Many Home Showings and No Offers, What is Wrong?

many home showings no offers

Not too long ago we closed on a property that had many home showings and no offers, and there was nothing wrong with the property itself. It had been priced too high. Once we brought the price in line with what the market would bear, the home sold. Without question. Nobody asked why has this been on the market for so long? They could see why.

It was also a difficult sale for the sellers. They had no mortgage, so apart from paying for utilities and property taxes, it didn’t cost much to keep the home on the market. As the listing agent, I wasn’t complaining, either. The home’s location was excellent and it made the phone ring with buyers for others homes. I will be as patient as my sellers.

However, usually when there are many home showings and no offers, it generally means there is something wrong with the property. The way to cure that problem is to figure out what is wrong and fix it. If you can’t fix it, then lower the price.

What could be wrong, you might ask? It could be condition. Some homes without updates or the wrong kinds of updates will get passed over by today’s discriminating millennials. Buyers dislike oak cabinets, white ceramic counters or white appliances. In those instances, you have two remedies. Paint the cabinets, install quartz and replace the appliances. Or, substantially reduce the price. What first-time home buyers want today is very different from buying trends in the 20th Century.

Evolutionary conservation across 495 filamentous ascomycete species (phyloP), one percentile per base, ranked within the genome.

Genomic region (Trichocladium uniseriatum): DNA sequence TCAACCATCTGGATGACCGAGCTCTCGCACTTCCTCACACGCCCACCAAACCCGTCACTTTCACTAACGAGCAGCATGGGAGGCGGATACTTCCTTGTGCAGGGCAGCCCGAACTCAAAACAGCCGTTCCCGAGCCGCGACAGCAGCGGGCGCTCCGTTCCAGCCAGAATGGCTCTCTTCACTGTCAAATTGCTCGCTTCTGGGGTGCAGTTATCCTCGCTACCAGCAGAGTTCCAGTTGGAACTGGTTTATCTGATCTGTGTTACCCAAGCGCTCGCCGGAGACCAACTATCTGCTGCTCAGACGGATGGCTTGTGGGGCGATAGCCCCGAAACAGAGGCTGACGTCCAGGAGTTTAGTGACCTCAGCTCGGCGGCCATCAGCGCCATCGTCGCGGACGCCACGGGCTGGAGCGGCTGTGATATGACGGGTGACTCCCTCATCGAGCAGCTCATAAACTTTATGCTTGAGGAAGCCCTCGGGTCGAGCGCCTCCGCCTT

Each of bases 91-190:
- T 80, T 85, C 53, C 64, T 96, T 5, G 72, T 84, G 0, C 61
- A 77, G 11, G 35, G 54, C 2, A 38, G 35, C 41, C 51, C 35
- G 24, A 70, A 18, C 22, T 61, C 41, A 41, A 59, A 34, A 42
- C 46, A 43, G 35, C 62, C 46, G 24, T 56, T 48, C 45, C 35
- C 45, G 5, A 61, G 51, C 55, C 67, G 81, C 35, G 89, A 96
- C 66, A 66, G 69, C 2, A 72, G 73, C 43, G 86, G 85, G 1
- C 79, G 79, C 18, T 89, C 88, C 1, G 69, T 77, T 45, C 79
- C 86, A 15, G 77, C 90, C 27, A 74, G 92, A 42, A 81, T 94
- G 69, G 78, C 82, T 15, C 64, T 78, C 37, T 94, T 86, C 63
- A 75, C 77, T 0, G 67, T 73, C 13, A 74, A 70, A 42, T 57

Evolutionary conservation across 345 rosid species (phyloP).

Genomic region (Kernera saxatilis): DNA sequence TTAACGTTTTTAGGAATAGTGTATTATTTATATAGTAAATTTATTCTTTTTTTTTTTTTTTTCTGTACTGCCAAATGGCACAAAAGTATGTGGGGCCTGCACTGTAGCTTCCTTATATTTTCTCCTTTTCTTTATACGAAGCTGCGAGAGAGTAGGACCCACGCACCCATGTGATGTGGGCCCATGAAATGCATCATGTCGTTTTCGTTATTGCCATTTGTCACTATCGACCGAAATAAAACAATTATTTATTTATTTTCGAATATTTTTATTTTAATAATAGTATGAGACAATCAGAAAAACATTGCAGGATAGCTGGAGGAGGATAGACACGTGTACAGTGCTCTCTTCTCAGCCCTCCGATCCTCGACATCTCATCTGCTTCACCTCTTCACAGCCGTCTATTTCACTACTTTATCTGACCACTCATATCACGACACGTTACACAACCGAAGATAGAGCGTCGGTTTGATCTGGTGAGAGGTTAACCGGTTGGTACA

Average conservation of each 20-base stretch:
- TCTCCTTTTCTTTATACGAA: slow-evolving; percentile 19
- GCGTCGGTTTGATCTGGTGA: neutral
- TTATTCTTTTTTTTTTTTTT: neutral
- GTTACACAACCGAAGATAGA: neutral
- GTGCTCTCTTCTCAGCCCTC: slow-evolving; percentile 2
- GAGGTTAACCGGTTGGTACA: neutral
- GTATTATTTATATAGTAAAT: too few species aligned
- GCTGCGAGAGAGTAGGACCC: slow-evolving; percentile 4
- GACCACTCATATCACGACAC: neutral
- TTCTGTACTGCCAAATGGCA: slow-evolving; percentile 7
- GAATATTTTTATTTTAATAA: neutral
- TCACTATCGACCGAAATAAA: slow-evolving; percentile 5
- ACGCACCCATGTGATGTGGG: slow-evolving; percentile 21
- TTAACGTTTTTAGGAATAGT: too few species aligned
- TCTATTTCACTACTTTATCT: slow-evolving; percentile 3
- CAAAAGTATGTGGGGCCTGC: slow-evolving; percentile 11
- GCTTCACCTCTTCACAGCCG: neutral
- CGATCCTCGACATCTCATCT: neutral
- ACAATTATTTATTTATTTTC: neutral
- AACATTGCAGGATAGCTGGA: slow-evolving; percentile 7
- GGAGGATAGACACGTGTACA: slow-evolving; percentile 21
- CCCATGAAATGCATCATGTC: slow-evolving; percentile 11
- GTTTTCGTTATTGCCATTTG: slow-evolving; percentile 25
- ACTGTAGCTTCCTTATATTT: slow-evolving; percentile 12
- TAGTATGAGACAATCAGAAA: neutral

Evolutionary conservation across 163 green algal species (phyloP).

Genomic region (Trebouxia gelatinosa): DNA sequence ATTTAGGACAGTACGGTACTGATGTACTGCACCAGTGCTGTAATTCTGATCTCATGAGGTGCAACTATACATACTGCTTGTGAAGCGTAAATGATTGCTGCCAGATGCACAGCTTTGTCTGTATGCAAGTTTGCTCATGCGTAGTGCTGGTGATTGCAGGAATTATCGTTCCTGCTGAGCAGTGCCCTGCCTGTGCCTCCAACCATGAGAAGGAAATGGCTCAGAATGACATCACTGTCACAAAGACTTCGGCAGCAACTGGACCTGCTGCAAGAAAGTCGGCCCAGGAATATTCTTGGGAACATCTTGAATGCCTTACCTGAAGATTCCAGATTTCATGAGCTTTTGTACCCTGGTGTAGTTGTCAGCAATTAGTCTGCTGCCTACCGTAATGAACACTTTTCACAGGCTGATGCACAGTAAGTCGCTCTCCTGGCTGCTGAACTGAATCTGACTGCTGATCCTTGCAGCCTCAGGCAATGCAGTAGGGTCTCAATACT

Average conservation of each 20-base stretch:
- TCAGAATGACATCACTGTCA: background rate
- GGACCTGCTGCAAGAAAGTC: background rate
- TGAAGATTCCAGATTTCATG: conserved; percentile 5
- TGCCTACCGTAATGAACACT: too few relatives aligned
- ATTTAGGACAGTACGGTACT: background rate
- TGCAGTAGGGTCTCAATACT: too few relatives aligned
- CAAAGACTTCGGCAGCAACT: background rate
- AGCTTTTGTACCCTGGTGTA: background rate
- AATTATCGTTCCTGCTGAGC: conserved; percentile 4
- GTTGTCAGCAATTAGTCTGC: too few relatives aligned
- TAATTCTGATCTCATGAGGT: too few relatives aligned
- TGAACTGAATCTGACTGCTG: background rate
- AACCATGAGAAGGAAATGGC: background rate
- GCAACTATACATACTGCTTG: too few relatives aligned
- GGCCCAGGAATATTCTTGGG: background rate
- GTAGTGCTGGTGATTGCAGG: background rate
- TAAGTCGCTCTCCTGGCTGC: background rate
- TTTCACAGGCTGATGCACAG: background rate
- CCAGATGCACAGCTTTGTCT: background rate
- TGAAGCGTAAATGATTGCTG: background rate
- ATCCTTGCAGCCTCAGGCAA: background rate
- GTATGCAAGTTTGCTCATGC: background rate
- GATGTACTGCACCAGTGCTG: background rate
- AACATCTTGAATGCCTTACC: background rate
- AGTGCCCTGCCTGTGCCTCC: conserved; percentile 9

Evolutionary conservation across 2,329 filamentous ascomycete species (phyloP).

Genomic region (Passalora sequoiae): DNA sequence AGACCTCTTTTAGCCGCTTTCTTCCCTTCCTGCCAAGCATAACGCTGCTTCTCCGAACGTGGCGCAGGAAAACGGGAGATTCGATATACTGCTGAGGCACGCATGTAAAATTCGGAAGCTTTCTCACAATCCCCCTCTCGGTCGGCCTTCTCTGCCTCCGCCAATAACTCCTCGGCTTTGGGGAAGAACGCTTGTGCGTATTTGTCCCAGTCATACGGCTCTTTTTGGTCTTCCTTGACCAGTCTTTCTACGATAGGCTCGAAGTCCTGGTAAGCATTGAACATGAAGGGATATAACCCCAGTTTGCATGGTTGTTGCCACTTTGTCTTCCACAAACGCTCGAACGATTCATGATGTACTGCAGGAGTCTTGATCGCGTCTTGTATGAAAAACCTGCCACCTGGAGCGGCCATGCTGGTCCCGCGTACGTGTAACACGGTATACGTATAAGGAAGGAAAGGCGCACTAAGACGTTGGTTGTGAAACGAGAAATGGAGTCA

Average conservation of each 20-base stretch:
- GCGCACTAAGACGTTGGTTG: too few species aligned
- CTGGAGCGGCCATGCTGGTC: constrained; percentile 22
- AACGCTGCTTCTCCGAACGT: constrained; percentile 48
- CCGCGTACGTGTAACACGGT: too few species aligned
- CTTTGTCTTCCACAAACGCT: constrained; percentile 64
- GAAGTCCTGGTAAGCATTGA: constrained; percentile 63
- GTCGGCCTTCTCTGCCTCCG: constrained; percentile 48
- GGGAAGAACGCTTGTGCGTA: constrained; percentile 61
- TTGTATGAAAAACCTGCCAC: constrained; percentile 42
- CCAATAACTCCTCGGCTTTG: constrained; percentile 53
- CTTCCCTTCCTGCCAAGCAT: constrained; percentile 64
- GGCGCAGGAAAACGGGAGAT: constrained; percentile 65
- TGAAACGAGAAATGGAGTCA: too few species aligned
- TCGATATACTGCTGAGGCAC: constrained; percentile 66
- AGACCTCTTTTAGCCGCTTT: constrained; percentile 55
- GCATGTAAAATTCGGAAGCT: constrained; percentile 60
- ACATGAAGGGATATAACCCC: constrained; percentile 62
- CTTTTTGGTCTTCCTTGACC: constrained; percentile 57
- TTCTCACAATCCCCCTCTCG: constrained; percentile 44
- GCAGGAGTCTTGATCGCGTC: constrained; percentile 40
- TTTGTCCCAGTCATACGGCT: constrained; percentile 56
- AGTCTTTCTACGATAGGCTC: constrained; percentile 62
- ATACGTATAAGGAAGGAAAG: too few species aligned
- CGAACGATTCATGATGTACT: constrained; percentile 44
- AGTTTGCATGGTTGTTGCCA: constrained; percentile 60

It could be location. Some homes built in front of major freeways (what were they thinking??) are challenging locations to sell. Moreover, if you can see a school when standing in the front yard, that’s a bad location. In those situations, sellers have only one remedy. Make that house the cheapest home within a 1/2 mile radius. Same principle applies to a bad layout. It is generally too expensive to change the layout, which means the price needs to account for the configuration deficit.

Many home showings and no offers? Perhaps the home looks differently online than the photographs reflect. Once inside, buyers could decide it doesn’t meet their list of requirements. If the home could use a little TLC, it is OK to market it that way. Let buyers know what they are getting into, and they will be better prepared to view the home. When hopes are dashed the minute they step inside the home, that is not a good buying experience.

Sometimes it can be the season, typically the months of December through February can be slow. You also can’t count open house traffic because those people are not necessarily buyers. Those are people who like to attend open houses, or people walking and driving by.

Of course, the bottom line solution in just about any situation in which you have many home showings and no offers is a price reduction. But before automatically slashing the price, be sure to consider other factors first.

Elizabeth Weintraub

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